1. 1. EnglandRecovery from the Viking Occupation
    2. 2. Alfred the Great vs. The Vikings
    3. 3. Alfred Jewel ‘Alfred had me made’ Found near his refuge in 878 at Athelney. Oxford
    4. 4. Truce with Guthrum“Engliscne & Deniscne”
    5. 5. TreatyThis is the peace that King Alfred and KingGuthrum, and the witan of all the Englishnation, and all the people that are in EastAnglia, have all ordained and with oathsconfirmed, for themselves and for theirdescendants, as well for born as forunborn, who reck of Gods mercy or ofours.
    6. 6. Treaty• 878 Guthrum is baptized• Agrees to abandon campaign against Wessex• Guthrum retreats to Gloucester, then Cirencester and East AngliaIn the year of our Lords incarnation 880 … went among theEast Angles, where they divided out the country and began tosettle.’ Asser, Life of Alfred
    7. 7. Treaty1. Set land boundaries along rivers and a Roman road..2. If a man be slain, we estimate all equally dear, English and Danish, at 8 half marks of pure gold; except the ceorl who resides on rented land and their [the Danes] freedmen; they also are equally dear, either at 200 shillings.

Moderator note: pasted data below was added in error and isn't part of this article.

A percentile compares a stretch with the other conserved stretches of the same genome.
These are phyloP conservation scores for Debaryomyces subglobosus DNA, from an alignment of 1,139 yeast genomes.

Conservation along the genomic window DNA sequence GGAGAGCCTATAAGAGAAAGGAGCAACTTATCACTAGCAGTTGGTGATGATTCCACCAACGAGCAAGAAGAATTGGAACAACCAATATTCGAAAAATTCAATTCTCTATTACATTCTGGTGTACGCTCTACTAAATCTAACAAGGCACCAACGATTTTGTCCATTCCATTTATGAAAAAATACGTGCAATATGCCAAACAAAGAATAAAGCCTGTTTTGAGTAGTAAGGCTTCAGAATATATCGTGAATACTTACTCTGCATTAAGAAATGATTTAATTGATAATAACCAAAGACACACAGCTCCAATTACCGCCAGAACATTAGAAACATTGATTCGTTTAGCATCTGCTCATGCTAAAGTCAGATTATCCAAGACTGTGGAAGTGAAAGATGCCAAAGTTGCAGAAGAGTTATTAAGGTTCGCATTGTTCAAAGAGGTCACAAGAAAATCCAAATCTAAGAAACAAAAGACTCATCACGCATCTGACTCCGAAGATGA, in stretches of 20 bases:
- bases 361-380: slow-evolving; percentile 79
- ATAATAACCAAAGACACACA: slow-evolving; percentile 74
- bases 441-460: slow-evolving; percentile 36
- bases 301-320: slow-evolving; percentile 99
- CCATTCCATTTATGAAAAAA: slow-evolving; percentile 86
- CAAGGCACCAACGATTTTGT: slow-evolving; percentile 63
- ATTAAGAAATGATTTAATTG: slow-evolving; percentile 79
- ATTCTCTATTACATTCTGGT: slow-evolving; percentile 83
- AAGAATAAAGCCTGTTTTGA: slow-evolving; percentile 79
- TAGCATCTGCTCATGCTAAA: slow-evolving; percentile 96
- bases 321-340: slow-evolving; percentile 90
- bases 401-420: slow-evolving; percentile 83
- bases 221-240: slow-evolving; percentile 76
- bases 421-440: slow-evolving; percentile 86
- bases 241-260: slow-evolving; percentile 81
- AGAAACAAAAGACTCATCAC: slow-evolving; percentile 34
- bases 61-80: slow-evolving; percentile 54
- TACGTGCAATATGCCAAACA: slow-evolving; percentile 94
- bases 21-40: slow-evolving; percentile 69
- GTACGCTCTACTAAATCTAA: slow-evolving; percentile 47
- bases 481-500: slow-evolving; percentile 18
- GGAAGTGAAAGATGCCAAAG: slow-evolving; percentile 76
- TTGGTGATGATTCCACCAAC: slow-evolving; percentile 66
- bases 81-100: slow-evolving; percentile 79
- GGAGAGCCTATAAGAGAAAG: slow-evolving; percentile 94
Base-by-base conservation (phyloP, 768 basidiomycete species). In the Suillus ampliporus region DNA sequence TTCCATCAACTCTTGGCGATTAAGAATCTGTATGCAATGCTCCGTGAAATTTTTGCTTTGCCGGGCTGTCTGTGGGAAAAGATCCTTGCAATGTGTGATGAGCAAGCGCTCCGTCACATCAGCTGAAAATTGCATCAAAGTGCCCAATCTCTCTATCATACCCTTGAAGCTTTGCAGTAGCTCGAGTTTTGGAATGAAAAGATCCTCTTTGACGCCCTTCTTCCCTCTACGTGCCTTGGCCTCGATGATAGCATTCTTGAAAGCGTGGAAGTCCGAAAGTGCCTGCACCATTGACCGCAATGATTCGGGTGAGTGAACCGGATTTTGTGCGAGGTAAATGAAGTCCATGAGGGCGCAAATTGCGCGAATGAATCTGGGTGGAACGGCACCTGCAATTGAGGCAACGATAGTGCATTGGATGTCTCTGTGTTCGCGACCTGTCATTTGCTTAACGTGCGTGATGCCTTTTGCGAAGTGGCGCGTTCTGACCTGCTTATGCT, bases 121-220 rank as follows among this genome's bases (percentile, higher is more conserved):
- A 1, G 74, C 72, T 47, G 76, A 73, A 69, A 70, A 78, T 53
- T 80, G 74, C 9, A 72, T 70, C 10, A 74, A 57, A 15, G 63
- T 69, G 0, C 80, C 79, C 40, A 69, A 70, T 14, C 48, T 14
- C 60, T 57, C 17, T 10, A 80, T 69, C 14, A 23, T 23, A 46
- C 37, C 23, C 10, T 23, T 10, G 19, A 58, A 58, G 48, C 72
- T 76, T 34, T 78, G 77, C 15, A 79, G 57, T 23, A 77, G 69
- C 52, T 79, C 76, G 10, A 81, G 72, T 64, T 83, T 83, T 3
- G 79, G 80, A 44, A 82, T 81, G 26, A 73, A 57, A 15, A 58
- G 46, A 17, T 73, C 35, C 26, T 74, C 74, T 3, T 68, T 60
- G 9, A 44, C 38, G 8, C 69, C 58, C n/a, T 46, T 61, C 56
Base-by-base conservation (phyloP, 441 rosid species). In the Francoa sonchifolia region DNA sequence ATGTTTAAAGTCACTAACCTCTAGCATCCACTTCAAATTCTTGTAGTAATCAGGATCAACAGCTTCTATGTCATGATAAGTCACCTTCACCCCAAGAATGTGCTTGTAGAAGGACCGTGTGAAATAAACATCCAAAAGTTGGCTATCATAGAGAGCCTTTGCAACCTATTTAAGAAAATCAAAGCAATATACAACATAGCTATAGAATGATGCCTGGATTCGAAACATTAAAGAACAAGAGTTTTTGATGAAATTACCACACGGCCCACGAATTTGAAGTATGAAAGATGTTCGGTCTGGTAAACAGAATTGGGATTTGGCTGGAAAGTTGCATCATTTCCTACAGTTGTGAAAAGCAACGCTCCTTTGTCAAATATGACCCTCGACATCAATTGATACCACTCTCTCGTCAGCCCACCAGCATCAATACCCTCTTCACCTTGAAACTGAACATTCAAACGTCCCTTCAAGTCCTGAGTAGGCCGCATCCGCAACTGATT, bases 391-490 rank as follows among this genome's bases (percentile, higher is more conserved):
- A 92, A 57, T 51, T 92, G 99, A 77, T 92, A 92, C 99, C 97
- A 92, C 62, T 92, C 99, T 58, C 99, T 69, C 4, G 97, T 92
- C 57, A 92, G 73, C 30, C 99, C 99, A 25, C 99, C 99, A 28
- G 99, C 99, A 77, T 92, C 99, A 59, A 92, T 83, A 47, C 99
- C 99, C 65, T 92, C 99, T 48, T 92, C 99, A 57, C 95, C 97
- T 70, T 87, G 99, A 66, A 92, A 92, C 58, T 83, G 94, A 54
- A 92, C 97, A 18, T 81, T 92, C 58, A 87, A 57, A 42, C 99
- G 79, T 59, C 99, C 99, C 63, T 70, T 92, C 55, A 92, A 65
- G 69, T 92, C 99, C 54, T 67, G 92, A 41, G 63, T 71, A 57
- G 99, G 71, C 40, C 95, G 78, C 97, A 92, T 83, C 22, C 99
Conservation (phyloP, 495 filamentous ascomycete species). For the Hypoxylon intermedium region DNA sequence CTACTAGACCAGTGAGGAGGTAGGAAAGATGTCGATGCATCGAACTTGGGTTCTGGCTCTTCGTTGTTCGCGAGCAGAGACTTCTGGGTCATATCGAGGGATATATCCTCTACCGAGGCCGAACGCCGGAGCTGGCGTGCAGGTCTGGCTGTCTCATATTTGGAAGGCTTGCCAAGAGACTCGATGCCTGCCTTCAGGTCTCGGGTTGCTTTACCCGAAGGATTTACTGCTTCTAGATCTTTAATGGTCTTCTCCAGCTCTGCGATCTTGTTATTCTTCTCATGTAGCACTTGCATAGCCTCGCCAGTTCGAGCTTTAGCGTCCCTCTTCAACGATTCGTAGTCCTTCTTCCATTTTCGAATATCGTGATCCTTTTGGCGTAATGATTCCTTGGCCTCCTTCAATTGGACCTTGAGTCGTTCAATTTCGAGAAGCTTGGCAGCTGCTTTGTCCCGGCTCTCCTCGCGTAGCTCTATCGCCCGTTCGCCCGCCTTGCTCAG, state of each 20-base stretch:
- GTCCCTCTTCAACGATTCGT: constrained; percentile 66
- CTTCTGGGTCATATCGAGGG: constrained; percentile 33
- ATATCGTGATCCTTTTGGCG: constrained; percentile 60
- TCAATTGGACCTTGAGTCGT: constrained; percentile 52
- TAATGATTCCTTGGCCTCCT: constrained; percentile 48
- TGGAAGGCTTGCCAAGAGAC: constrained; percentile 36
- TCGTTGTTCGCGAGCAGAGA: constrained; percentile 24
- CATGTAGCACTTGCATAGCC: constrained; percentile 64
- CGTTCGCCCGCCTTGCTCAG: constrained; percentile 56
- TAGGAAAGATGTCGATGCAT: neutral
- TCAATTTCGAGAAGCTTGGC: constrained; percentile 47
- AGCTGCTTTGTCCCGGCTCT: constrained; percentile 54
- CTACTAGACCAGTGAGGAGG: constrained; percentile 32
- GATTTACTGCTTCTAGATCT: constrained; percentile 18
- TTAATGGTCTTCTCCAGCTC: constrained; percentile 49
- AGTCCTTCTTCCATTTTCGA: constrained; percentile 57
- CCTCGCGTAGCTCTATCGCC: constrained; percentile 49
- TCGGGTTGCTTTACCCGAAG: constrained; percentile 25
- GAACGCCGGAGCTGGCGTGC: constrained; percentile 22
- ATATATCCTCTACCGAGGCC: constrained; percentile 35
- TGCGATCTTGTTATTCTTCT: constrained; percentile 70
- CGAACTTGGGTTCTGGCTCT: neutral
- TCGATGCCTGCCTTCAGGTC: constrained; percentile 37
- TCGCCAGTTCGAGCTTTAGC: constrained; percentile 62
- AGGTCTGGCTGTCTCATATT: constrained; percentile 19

8. 8. Treaty3. And if a kings thegn be accused of manslaying, if he dare clear himself on oath, let him do that with 12 kings thegns. – For a man of lesser degree, 11 equals and one thegn – Similarly for civil suits above a threshold.
    9. 9. Alfred-Military Reforms• Fyrd and hidage• Burhs• Navy• Rotating army
    10. 10. Anglo-Saxon Armed GroupsLaw of Ine• “Thieves" less than seven• "band of marauders" [or "war-band"] 7-35• Here army >35• Fyrd Militia The military array of the whole country before the Conquest; also, the obligation to military service.[OED]
    11. 11. Fyrd Offa Alfred• Service for • Service for expeditions, expeditions, bridges and bridges and construction of construction of fortifications fortifications• Conscription as needed • Conscription on regular basis – standing army • Home guard to maintain burhs • Add thegns as mounted warriors to match Viking mobility
    12. 12. Support for fyrd Offa Alfred• Tribal hidage - tribute • Burghal hidage based on size of burhs • Taxation for ship building in later period